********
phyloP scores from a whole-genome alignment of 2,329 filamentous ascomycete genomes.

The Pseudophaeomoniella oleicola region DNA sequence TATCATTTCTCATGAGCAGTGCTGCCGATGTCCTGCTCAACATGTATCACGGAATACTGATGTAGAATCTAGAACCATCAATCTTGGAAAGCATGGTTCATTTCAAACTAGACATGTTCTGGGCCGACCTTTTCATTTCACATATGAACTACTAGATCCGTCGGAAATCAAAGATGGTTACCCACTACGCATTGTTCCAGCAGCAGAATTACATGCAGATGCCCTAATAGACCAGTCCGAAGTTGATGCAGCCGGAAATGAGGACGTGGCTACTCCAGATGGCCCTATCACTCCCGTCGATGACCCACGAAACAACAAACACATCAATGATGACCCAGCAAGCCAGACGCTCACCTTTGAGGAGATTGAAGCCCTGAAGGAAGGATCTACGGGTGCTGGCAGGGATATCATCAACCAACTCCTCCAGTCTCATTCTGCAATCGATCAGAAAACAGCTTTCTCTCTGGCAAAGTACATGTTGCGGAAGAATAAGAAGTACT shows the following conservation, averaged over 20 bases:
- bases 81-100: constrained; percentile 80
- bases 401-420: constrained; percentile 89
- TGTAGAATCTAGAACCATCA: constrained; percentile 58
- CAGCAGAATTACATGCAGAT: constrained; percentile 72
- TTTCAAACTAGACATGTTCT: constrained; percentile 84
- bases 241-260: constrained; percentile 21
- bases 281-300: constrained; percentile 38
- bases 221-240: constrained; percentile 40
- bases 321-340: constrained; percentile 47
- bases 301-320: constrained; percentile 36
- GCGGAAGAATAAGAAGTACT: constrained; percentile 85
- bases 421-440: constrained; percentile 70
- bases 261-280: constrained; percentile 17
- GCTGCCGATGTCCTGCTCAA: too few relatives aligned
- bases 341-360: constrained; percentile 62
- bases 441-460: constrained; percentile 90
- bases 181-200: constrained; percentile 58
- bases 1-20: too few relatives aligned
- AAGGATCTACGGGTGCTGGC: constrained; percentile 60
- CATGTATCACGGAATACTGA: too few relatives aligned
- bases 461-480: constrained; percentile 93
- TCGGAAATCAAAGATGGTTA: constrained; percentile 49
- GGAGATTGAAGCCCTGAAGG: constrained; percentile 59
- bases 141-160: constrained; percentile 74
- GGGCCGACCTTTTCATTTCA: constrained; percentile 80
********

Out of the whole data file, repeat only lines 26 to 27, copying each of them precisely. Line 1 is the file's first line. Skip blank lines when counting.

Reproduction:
- bases 141-160: constrained; percentile 74
- GGGCCGACCTTTTCATTTCA: constrained; percentile 80